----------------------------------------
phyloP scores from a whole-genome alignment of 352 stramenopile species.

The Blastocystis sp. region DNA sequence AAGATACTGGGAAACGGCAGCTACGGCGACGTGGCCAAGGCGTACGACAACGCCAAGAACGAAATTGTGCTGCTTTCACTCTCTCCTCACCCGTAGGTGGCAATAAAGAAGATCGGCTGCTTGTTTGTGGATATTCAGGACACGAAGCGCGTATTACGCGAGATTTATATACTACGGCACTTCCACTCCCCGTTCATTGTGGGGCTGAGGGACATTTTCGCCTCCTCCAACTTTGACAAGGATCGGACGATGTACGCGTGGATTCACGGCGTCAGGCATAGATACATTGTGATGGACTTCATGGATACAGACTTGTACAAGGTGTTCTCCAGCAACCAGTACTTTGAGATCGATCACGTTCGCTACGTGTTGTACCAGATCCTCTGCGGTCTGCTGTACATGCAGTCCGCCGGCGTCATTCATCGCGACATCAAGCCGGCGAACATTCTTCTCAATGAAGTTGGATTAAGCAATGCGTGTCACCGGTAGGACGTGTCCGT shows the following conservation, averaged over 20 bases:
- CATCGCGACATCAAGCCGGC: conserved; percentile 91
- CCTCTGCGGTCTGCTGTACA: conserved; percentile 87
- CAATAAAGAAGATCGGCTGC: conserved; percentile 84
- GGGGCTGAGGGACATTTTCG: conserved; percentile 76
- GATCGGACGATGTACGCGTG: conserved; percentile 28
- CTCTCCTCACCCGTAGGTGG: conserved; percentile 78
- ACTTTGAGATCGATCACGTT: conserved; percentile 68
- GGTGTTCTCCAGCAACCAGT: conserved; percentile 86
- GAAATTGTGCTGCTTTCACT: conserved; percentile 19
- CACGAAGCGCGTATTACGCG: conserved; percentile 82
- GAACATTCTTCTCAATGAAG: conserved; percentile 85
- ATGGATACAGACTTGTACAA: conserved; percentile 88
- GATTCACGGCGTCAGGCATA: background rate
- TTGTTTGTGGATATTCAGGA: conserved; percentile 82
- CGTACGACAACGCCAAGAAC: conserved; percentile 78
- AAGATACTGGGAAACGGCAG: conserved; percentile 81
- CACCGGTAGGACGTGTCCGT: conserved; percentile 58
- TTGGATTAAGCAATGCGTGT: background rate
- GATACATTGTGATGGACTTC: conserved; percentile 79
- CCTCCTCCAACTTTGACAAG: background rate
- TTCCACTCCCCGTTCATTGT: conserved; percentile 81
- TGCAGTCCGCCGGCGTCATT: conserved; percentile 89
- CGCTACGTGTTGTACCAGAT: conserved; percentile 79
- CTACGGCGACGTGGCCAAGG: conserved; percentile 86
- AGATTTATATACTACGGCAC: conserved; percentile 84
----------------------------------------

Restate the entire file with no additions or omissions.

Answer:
phyloP scores from a whole-genome alignment of 352 stramenopile species.

The Blastocystis sp. region DNA sequence AAGATACTGGGAAACGGCAGCTACGGCGACGTGGCCAAGGCGTACGACAACGCCAAGAACGAAATTGTGCTGCTTTCACTCTCTCCTCACCCGTAGGTGGCAATAAAGAAGATCGGCTGCTTGTTTGTGGATATTCAGGACACGAAGCGCGTATTACGCGAGATTTATATACTACGGCACTTCCACTCCCCGTTCATTGTGGGGCTGAGGGACATTTTCGCCTCCTCCAACTTTGACAAGGATCGGACGATGTACGCGTGGATTCACGGCGTCAGGCATAGATACATTGTGATGGACTTCATGGATACAGACTTGTACAAGGTGTTCTCCAGCAACCAGTACTTTGAGATCGATCACGTTCGCTACGTGTTGTACCAGATCCTCTGCGGTCTGCTGTACATGCAGTCCGCCGGCGTCATTCATCGCGACATCAAGCCGGCGAACATTCTTCTCAATGAAGTTGGATTAAGCAATGCGTGTCACCGGTAGGACGTGTCCGT shows the following conservation, averaged over 20 bases:
- CATCGCGACATCAAGCCGGC: conserved; percentile 91
- CCTCTGCGGTCTGCTGTACA: conserved; percentile 87
- CAATAAAGAAGATCGGCTGC: conserved; percentile 84
- GGGGCTGAGGGACATTTTCG: conserved; percentile 76
- GATCGGACGATGTACGCGTG: conserved; percentile 28
- CTCTCCTCACCCGTAGGTGG: conserved; percentile 78
- ACTTTGAGATCGATCACGTT: conserved; percentile 68
- GGTGTTCTCCAGCAACCAGT: conserved; percentile 86
- GAAATTGTGCTGCTTTCACT: conserved; percentile 19
- CACGAAGCGCGTATTACGCG: conserved; percentile 82
- GAACATTCTTCTCAATGAAG: conserved; percentile 85
- ATGGATACAGACTTGTACAA: conserved; percentile 88
- GATTCACGGCGTCAGGCATA: background rate
- TTGTTTGTGGATATTCAGGA: conserved; percentile 82
- CGTACGACAACGCCAAGAAC: conserved; percentile 78
- AAGATACTGGGAAACGGCAG: conserved; percentile 81
- CACCGGTAGGACGTGTCCGT: conserved; percentile 58
- TTGGATTAAGCAATGCGTGT: background rate
- GATACATTGTGATGGACTTC: conserved; percentile 79
- CCTCCTCCAACTTTGACAAG: background rate
- TTCCACTCCCCGTTCATTGT: conserved; percentile 81
- TGCAGTCCGCCGGCGTCATT: conserved; percentile 89
- CGCTACGTGTTGTACCAGAT: conserved; percentile 79
- CTACGGCGACGTGGCCAAGG: conserved; percentile 86
- AGATTTATATACTACGGCAC: conserved; percentile 84